As is the case with antlerless deer licenses, a mentored youth is ineligible to make direct application for a DMAP harvest permit.
“Since 2006, Pennsylvania’s hunters have been taking advantage of a remarkable opportunity to introduce those under the age of 12 to hunting through the Mentored Youth Hunting Program, and we have seen a steady increase in the number of MYHP permits issued,” said Carl G. Roe, Game Commission executive director. “Hunting is deeply woven into the cultural fabric that defines Pennsylvania, and it is important that we recruit new hunters to carry on this tradition.”
Roe noted that the logic behind the MYHP is simple and clear: create expanded youth hunting opportunities without compromising safety afield. In 2009, the first year a permit was required to participate in the MYHP, the agency issued 28,542 permits. In 2010, the agency issued 30,790; and, in 2011, the number of permits issued increased to 33,514.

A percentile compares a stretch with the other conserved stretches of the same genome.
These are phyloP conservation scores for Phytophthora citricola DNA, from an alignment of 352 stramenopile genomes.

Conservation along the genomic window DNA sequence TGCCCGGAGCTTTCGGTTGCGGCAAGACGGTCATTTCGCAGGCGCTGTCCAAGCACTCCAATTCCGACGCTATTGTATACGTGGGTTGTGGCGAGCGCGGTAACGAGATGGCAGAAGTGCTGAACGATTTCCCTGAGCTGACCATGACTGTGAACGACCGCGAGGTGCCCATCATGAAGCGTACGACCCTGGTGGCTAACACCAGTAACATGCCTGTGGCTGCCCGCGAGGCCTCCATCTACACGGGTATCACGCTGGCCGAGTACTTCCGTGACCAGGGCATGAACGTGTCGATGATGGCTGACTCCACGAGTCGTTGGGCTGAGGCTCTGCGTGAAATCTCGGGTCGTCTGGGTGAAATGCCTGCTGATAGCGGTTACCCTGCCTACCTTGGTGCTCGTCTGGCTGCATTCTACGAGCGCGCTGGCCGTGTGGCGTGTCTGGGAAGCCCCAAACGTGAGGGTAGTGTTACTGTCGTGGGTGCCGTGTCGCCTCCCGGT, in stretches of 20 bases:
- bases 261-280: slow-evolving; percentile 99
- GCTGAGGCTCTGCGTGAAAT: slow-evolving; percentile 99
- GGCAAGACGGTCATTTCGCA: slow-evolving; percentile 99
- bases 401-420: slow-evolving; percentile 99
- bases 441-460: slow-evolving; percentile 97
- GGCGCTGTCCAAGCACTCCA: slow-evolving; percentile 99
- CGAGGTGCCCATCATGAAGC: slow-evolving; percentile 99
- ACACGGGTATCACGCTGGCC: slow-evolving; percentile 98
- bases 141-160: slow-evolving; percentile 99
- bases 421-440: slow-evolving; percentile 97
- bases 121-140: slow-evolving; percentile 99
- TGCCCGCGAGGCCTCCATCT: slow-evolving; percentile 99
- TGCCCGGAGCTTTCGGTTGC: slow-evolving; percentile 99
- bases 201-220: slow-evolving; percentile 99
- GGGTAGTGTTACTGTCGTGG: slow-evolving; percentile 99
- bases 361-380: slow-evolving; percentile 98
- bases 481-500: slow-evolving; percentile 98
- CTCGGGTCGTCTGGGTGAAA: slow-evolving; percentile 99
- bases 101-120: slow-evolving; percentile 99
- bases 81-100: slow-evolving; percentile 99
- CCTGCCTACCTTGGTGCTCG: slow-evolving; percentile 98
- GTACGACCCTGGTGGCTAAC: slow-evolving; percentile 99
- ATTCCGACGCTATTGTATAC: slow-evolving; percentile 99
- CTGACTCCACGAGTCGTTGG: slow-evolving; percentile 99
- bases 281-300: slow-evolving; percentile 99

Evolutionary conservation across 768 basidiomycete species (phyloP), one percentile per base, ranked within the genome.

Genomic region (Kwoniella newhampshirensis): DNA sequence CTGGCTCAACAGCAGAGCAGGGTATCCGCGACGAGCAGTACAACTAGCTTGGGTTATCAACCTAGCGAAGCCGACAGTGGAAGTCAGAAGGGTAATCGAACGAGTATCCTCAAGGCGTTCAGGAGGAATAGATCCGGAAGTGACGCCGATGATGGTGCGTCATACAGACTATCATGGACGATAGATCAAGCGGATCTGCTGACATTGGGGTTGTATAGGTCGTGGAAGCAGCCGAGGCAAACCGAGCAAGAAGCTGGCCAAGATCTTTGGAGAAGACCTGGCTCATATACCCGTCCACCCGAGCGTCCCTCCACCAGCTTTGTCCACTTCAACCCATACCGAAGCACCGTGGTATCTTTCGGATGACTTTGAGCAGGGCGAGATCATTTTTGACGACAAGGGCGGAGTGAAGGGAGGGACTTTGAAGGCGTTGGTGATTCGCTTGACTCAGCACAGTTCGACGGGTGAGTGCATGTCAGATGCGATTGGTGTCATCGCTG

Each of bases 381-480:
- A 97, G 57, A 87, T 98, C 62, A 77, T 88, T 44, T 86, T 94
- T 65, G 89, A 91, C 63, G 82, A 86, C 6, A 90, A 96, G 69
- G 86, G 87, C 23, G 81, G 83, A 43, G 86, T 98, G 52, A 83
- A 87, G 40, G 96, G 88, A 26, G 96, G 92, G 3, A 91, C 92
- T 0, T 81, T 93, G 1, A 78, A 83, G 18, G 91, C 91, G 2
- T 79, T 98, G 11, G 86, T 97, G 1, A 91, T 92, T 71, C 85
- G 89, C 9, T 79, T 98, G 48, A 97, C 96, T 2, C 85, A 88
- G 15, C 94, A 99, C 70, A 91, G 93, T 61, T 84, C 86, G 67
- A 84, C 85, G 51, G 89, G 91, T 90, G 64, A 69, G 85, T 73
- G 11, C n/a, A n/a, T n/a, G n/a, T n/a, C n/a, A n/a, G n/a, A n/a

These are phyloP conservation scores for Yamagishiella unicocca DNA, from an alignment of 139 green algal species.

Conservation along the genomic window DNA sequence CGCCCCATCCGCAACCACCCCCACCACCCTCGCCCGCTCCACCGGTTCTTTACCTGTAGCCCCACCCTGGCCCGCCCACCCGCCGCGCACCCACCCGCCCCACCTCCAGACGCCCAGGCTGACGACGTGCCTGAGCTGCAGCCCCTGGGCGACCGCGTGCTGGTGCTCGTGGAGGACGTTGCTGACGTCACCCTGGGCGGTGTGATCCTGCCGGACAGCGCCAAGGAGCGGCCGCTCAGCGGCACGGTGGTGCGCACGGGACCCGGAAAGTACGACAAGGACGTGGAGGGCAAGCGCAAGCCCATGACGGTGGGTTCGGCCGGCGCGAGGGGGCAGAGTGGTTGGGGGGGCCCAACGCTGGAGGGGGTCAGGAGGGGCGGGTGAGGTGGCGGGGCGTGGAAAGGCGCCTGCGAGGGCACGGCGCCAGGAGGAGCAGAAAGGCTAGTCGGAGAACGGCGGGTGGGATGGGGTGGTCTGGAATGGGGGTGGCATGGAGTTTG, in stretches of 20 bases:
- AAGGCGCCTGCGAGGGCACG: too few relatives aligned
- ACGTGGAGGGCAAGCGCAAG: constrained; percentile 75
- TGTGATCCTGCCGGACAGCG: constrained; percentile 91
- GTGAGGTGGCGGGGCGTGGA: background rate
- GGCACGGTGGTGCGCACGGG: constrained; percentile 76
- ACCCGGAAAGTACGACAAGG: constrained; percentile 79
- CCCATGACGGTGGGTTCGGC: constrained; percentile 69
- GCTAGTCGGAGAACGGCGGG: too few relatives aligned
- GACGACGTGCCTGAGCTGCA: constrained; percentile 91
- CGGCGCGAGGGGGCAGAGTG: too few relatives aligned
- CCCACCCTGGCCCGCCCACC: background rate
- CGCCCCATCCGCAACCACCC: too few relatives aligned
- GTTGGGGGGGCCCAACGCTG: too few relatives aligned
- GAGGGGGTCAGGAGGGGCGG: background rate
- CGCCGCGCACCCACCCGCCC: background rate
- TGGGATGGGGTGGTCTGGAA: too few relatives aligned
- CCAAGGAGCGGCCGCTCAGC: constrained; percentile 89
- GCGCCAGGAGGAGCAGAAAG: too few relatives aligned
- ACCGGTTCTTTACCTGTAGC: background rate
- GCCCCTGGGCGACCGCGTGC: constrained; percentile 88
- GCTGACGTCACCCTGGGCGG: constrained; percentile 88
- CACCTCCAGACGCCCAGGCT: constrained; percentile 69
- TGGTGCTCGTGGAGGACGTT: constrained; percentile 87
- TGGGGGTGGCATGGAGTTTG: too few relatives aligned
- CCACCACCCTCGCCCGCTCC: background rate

For more information on the program, visit the Game Commission’s website (www.pgc.state.pa.us) and put your cursor over the “Hunt/Trap” button in the menu bar at the top of the page, click on “Hunting” and then click on “Mentored Youth Hunting Program FAQs” in the “Related Links” section. Information also is included on page 15 of the 2012-13 Pennsylvania Hunting and Trapping Digest.
BOARD AMENDS ENDANGERED AND THREATENED SPECIES LISTS
The Pennsylvania Board of Game Commissioners today gave final approval to a regulatory change that amends the list of state endangered and threatened species to reflect the current status of breeding bird populations in the state and to update scientific nomenclature for a species of warbler.
“Whenever wildlife managers designate animals as endangered or threatened species, it means their numbers are low, their habitat is at risk and they need specialized management or care to protect and hopefully increase their populations,” said Carl G. Roe, Game Commission executive director. “Species declines are usually the result of changes brought about by people, or changes in environmental conditions or ecosystems. Some are naturally-occurring, some are not. But all present the same unfortunate consequence: a species in trouble.